– N. Scott Momaday
The graceful circling of a bald eagle above a craggy canyon wall. The contemplation of an ancient geological formation. An adrenaline-pumping kayak run along a frothy river. Solitude and a steady hand, as you anticipate reeling in a rainbow or cutthroat trout. The Rio Grande del Norte provides both a window into the sacred and access to a world of recreational possibilities. Sixty-six miles of trout fishing heaven; the Taos Box, an eighteen-mile stretch of 900 cliffs; the Razorback, one of the most challenging kayak runs in New Mexico; Ute Mountain, a 10,093-foot dormant volcano located about ten miles west of Costilla.
Taos Pueblo War Chief Benito Sandoval said, “I applaud President Obama for protecting the Rio Grande del Norte National Monument because many of the wildlife species that live in that corridor come in and out of this area. Left unprotected, there may be very few animals available that the Native American people of Taos Pueblo depend on for food, clothing and shelter.”
Wildlife in the area includes pronghorn antelope, elk, deer, cougars, bighorn sheep and bobcats. Eagles, hawks and falcons make their nesting homes in the basalt walls of the gorge, and the Rio Grande Migratory Route, one of the great migratory routes in the world, is essential for different species of birds. Also, many local Hispanic families use the land to graze their cattle, as they have done for generations. Questa Mayor Esther Garcia said, “We are land grant heirs in New Mex-ico. Grazing is important. The fishing, the hunting, the herb gathering. Everything that has been traditional for my culture is very important to me.”
From the dollars and sense perspective, national monuments mean economic growth for the area in which they are set and the surrounding communities. Stuart Wilde said, “This designation will attract new visitors and increase tourism, which not only benefits local outfitters and guides, but also our lodging establishments, restaurants and local merchants, as tourism dollars are spent throughout the region.” It is estimated that the designation will increase the outdoor economy by 15 million dollars annually, and create close to 300 new jobs.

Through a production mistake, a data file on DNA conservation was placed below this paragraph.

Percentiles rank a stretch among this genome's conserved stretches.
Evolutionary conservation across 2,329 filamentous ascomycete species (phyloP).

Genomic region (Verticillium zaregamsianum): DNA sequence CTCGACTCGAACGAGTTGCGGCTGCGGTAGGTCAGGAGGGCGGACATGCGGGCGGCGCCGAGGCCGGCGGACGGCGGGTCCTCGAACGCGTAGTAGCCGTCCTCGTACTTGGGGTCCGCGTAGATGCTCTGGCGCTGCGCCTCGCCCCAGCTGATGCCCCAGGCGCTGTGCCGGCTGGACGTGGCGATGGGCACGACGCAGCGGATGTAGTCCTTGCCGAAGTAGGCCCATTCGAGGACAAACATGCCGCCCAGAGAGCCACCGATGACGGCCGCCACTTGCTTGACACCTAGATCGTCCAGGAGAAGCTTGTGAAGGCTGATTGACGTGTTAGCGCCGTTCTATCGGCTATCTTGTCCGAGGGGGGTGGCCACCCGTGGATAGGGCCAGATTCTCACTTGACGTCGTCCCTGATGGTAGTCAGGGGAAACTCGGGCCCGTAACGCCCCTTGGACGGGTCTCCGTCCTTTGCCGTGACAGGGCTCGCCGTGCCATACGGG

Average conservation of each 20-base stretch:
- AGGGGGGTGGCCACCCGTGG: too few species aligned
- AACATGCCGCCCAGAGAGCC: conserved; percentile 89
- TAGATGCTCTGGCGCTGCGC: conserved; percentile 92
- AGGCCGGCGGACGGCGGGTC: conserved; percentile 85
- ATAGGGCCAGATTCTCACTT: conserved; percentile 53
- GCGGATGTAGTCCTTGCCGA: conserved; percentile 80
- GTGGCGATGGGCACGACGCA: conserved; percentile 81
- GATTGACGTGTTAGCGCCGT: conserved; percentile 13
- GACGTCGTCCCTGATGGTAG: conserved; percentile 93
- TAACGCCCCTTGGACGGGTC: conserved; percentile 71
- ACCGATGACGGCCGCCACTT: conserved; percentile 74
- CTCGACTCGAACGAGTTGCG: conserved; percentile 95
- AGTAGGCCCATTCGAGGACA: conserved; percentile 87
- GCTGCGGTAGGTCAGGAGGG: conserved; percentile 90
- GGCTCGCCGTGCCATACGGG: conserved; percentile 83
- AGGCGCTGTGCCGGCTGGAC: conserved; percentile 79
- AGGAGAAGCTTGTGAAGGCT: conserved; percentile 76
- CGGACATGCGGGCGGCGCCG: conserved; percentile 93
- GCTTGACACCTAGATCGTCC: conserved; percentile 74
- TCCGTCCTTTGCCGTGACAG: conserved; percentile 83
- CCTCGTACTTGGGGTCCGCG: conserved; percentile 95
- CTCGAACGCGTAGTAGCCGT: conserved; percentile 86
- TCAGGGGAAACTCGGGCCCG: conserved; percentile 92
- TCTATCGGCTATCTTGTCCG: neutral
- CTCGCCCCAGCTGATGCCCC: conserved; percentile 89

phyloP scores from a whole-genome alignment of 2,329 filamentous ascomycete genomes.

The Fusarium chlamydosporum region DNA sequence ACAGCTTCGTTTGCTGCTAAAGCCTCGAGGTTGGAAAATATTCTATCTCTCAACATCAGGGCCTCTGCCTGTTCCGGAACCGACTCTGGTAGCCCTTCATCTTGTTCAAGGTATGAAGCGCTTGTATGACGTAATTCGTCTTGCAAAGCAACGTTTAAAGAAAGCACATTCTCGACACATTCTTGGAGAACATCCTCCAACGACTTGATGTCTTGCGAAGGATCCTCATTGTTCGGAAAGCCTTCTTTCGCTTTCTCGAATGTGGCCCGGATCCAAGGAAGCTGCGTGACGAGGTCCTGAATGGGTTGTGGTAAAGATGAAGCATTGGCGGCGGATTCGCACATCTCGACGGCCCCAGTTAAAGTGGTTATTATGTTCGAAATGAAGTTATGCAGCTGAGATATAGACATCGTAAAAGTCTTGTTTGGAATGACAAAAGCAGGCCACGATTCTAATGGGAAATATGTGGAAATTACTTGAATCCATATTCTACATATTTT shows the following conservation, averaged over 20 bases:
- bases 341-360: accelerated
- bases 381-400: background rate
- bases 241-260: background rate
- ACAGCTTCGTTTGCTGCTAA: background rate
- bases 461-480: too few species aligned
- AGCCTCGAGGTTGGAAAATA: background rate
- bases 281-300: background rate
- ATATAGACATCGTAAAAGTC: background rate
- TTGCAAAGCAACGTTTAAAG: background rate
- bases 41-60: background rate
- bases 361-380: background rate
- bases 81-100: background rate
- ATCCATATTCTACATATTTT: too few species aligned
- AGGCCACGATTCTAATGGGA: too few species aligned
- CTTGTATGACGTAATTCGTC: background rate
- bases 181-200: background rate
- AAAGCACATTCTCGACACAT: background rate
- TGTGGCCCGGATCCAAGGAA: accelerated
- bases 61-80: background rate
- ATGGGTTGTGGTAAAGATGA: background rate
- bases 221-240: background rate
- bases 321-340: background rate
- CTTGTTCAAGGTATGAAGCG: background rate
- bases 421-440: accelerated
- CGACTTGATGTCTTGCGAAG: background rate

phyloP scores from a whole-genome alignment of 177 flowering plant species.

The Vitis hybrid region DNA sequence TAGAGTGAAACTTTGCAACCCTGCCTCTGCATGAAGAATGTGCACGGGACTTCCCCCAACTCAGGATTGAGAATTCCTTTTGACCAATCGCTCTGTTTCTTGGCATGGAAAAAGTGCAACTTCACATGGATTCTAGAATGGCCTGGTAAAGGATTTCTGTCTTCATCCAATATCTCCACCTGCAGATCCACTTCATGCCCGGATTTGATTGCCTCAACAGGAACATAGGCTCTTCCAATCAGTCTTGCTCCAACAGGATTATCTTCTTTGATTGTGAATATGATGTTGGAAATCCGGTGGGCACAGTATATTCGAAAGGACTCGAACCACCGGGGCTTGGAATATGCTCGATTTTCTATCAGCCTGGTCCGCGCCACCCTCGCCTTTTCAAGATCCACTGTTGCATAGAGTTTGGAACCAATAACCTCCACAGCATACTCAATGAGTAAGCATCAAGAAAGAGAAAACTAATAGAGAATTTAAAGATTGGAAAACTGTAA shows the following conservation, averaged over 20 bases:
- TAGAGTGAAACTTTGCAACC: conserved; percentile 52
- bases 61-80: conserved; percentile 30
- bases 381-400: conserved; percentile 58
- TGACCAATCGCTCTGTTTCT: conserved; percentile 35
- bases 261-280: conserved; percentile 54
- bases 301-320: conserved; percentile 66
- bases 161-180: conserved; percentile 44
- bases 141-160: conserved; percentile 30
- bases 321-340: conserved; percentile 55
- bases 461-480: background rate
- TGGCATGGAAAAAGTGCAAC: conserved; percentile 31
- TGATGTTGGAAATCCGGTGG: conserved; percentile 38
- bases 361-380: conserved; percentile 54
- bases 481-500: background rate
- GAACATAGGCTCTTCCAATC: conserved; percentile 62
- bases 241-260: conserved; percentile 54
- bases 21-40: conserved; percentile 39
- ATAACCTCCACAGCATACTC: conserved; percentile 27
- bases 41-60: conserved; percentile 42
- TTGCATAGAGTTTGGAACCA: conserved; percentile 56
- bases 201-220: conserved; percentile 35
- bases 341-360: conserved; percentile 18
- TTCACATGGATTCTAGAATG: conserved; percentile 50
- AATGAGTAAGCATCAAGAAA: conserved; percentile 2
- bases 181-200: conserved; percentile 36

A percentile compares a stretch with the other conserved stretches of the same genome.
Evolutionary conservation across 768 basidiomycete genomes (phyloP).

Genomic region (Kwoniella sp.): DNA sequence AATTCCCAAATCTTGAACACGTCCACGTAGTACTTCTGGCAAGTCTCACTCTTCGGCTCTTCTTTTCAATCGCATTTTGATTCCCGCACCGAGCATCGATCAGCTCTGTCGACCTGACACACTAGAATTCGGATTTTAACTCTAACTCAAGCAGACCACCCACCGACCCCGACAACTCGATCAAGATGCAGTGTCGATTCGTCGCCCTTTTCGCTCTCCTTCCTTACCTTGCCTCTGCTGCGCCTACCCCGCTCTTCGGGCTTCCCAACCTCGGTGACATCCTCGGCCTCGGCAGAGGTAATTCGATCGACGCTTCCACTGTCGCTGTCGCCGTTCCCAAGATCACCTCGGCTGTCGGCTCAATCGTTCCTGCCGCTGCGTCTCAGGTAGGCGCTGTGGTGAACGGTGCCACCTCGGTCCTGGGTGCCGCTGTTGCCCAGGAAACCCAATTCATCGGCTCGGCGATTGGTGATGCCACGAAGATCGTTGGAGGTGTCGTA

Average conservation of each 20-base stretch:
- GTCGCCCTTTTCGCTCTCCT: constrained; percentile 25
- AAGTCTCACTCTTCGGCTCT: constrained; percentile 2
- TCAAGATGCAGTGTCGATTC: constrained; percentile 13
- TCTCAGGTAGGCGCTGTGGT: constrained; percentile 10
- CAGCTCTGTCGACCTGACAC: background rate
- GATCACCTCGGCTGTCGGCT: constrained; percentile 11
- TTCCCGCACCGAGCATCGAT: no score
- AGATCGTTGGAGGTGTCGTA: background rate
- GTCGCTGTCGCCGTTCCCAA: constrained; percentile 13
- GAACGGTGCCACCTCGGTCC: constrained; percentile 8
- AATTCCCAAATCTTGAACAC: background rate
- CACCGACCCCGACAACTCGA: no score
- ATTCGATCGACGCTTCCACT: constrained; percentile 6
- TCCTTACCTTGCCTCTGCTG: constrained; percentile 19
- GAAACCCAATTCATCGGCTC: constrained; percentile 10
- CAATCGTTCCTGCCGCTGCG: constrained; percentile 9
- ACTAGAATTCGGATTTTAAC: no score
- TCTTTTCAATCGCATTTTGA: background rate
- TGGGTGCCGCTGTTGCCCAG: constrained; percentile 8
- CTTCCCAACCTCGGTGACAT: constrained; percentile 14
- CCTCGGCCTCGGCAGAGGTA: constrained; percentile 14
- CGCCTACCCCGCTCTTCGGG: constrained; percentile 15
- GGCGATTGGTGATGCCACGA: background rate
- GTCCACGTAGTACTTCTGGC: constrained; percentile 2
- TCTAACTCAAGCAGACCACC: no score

Opened last year, the Taos Mesa Brewery, located two miles east of the Rio Grande Gorge Bridge, quickly became a high desert hot spot known for its craft beers, laid-back atmosphere and eclectic variety of concerts and performances. Their building, what could be dubbed Mad Max desert chic, is ready to embrace a new wave of visitors. Gary Feuerman, one of T.M.B.’s owners said, “The Rio Grande Gorge is our backyard, the power and majesty of which is one of the reasons we live here (T.M.B’s founders), and why we put our flag out here on the mesa. We’ve built our brewery and laid out our grounds to reflect and utilize the materials and contours of this land and area. Sexy Industrial Magic is what we call it, and we’ve used many reclaimed materials and set up systems to convert sun energy and harvest rainwater. We plan to be carbon neutral within three years.” As for the brew-celebratory side of things, Feuerman said, “We sent a couple of six-packs of T.M.B’s Rio Grande del Norte Pale Ale to President Obama. Here’s a toast to the President …hope he enjoyed our beer!”
At Day’s End
It is a golden-light, high- wind spring day. Down at the Manby Hot Springs, Paul and I recline against the moss-spongy interior of the rock pool. Two gentlemen soak opposite us, engaged in a conversation about their respective jobs. In the space between the two pools, a family is enjoying an early evening picnic. After awhile I climb out of the pool, scrabble along the rocky embankment, and turn on my digital recorder. A riot of gurgling, glupping and hissing, I want to capture the sounds of the river—just because.
An hour later, the family and the gentlemen having gone, Paul and I watch a blonde knockout of a sun disappear behind the western canyon walls, speckling its peaks rose and pink.
“This never gets old,” Paul says, smiling big.
The very definition of timeless, I think but don’t say, happy to let the river do all the talking.
John Biscello lives and writes in Taos. His books, Freeze Tag and Broken Land: A Brooklyn Tale, are available through Amazon.
This article appeared in High Country 2013.